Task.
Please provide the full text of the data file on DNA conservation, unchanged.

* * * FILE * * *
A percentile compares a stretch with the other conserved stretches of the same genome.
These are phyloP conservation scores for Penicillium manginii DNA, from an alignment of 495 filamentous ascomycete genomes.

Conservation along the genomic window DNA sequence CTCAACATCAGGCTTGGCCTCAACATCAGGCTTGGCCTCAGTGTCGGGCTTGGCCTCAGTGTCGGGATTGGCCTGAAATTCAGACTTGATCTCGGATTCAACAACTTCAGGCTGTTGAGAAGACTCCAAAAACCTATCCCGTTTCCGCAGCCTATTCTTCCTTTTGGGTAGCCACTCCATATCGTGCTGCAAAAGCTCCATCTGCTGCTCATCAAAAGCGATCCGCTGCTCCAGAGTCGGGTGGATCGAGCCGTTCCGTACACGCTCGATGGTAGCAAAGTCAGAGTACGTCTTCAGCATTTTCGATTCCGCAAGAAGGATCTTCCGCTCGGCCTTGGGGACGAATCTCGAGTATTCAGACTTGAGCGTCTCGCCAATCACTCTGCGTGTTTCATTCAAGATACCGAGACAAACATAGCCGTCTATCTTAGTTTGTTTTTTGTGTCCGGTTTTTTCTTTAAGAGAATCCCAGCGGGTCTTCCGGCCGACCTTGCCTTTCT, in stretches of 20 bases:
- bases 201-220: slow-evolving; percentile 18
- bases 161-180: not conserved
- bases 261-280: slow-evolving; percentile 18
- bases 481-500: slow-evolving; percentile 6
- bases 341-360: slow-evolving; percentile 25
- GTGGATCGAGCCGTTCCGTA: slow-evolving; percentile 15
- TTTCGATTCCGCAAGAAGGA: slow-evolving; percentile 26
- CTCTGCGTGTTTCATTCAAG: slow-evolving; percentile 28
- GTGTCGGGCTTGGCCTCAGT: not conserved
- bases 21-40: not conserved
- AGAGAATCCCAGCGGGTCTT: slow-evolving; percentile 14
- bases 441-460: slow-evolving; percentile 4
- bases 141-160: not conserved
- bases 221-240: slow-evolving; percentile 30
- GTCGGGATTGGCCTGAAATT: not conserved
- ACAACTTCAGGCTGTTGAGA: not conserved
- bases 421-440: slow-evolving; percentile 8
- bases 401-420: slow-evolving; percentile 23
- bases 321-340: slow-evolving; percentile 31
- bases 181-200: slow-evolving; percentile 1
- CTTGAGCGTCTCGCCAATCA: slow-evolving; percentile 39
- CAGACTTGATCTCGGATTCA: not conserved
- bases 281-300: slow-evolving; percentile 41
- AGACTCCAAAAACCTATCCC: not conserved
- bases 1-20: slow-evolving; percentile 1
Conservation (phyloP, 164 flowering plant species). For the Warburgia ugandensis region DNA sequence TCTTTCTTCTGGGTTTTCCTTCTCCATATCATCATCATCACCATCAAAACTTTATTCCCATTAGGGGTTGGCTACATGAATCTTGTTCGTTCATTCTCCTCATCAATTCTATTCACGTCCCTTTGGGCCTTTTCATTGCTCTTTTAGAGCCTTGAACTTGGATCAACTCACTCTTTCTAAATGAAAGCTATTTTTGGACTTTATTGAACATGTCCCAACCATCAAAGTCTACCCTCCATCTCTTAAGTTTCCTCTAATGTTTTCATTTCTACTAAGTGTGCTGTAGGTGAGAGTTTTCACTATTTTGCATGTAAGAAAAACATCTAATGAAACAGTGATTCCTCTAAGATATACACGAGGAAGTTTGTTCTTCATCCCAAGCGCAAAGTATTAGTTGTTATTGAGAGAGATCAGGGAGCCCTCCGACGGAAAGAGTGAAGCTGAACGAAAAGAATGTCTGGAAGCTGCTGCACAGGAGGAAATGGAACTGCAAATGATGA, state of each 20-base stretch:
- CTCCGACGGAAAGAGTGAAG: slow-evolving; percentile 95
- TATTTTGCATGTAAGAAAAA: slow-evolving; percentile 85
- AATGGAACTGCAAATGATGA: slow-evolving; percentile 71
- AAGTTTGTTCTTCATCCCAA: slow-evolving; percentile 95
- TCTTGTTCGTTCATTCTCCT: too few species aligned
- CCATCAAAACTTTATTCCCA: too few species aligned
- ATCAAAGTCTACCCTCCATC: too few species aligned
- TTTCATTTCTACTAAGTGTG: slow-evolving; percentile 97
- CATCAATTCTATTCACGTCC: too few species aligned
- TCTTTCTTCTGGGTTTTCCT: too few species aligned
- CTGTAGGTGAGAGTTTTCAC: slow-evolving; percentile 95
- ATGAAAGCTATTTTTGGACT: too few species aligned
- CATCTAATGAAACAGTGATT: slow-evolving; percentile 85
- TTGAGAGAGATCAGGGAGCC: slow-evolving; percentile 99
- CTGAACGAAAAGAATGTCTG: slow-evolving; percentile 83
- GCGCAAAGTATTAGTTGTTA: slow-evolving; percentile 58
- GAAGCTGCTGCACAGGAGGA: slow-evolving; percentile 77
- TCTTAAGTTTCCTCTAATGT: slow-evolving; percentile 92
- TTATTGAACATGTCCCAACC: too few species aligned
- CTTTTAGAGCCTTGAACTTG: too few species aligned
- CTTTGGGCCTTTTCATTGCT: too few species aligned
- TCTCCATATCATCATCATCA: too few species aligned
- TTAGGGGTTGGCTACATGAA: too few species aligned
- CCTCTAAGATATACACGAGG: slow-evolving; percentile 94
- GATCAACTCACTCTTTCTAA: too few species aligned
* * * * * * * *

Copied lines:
A percentile compares a stretch with the other conserved stretches of the same genome.
These are phyloP conservation scores for Penicillium manginii DNA, from an alignment of 495 filamentous ascomycete genomes.

Conservation along the genomic window DNA sequence CTCAACATCAGGCTTGGCCTCAACATCAGGCTTGGCCTCAGTGTCGGGCTTGGCCTCAGTGTCGGGATTGGCCTGAAATTCAGACTTGATCTCGGATTCAACAACTTCAGGCTGTTGAGAAGACTCCAAAAACCTATCCCGTTTCCGCAGCCTATTCTTCCTTTTGGGTAGCCACTCCATATCGTGCTGCAAAAGCTCCATCTGCTGCTCATCAAAAGCGATCCGCTGCTCCAGAGTCGGGTGGATCGAGCCGTTCCGTACACGCTCGATGGTAGCAAAGTCAGAGTACGTCTTCAGCATTTTCGATTCCGCAAGAAGGATCTTCCGCTCGGCCTTGGGGACGAATCTCGAGTATTCAGACTTGAGCGTCTCGCCAATCACTCTGCGTGTTTCATTCAAGATACCGAGACAAACATAGCCGTCTATCTTAGTTTGTTTTTTGTGTCCGGTTTTTTCTTTAAGAGAATCCCAGCGGGTCTTCCGGCCGACCTTGCCTTTCT, in stretches of 20 bases:
- bases 201-220: slow-evolving; percentile 18
- bases 161-180: not conserved
- bases 261-280: slow-evolving; percentile 18
- bases 481-500: slow-evolving; percentile 6
- bases 341-360: slow-evolving; percentile 25
- GTGGATCGAGCCGTTCCGTA: slow-evolving; percentile 15
- TTTCGATTCCGCAAGAAGGA: slow-evolving; percentile 26
- CTCTGCGTGTTTCATTCAAG: slow-evolving; percentile 28
- GTGTCGGGCTTGGCCTCAGT: not conserved
- bases 21-40: not conserved
- AGAGAATCCCAGCGGGTCTT: slow-evolving; percentile 14
- bases 441-460: slow-evolving; percentile 4
- bases 141-160: not conserved
- bases 221-240: slow-evolving; percentile 30
- GTCGGGATTGGCCTGAAATT: not conserved
- ACAACTTCAGGCTGTTGAGA: not conserved
- bases 421-440: slow-evolving; percentile 8
- bases 401-420: slow-evolving; percentile 23
- bases 321-340: slow-evolving; percentile 31
- bases 181-200: slow-evolving; percentile 1
- CTTGAGCGTCTCGCCAATCA: slow-evolving; percentile 39
- CAGACTTGATCTCGGATTCA: not conserved
- bases 281-300: slow-evolving; percentile 41
- AGACTCCAAAAACCTATCCC: not conserved
- bases 1-20: slow-evolving; percentile 1
Conservation (phyloP, 164 flowering plant species). For the Warburgia ugandensis region DNA sequence TCTTTCTTCTGGGTTTTCCTTCTCCATATCATCATCATCACCATCAAAACTTTATTCCCATTAGGGGTTGGCTACATGAATCTTGTTCGTTCATTCTCCTCATCAATTCTATTCACGTCCCTTTGGGCCTTTTCATTGCTCTTTTAGAGCCTTGAACTTGGATCAACTCACTCTTTCTAAATGAAAGCTATTTTTGGACTTTATTGAACATGTCCCAACCATCAAAGTCTACCCTCCATCTCTTAAGTTTCCTCTAATGTTTTCATTTCTACTAAGTGTGCTGTAGGTGAGAGTTTTCACTATTTTGCATGTAAGAAAAACATCTAATGAAACAGTGATTCCTCTAAGATATACACGAGGAAGTTTGTTCTTCATCCCAAGCGCAAAGTATTAGTTGTTATTGAGAGAGATCAGGGAGCCCTCCGACGGAAAGAGTGAAGCTGAACGAAAAGAATGTCTGGAAGCTGCTGCACAGGAGGAAATGGAACTGCAAATGATGA, state of each 20-base stretch:
- CTCCGACGGAAAGAGTGAAG: slow-evolving; percentile 95
- TATTTTGCATGTAAGAAAAA: slow-evolving; percentile 85
- AATGGAACTGCAAATGATGA: slow-evolving; percentile 71
- AAGTTTGTTCTTCATCCCAA: slow-evolving; percentile 95
- TCTTGTTCGTTCATTCTCCT: too few species aligned
- CCATCAAAACTTTATTCCCA: too few species aligned
- ATCAAAGTCTACCCTCCATC: too few species aligned
- TTTCATTTCTACTAAGTGTG: slow-evolving; percentile 97
- CATCAATTCTATTCACGTCC: too few species aligned
- TCTTTCTTCTGGGTTTTCCT: too few species aligned
- CTGTAGGTGAGAGTTTTCAC: slow-evolving; percentile 95
- ATGAAAGCTATTTTTGGACT: too few species aligned
- CATCTAATGAAACAGTGATT: slow-evolving; percentile 85
- TTGAGAGAGATCAGGGAGCC: slow-evolving; percentile 99
- CTGAACGAAAAGAATGTCTG: slow-evolving; percentile 83
- GCGCAAAGTATTAGTTGTTA: slow-evolving; percentile 58
- GAAGCTGCTGCACAGGAGGA: slow-evolving; percentile 77
- TCTTAAGTTTCCTCTAATGT: slow-evolving; percentile 92
- TTATTGAACATGTCCCAACC: too few species aligned
- CTTTTAGAGCCTTGAACTTG: too few species aligned
- CTTTGGGCCTTTTCATTGCT: too few species aligned
- TCTCCATATCATCATCATCA: too few species aligned
- TTAGGGGTTGGCTACATGAA: too few species aligned
- CCTCTAAGATATACACGAGG: slow-evolving; percentile 94
- GATCAACTCACTCTTTCTAA: too few species aligned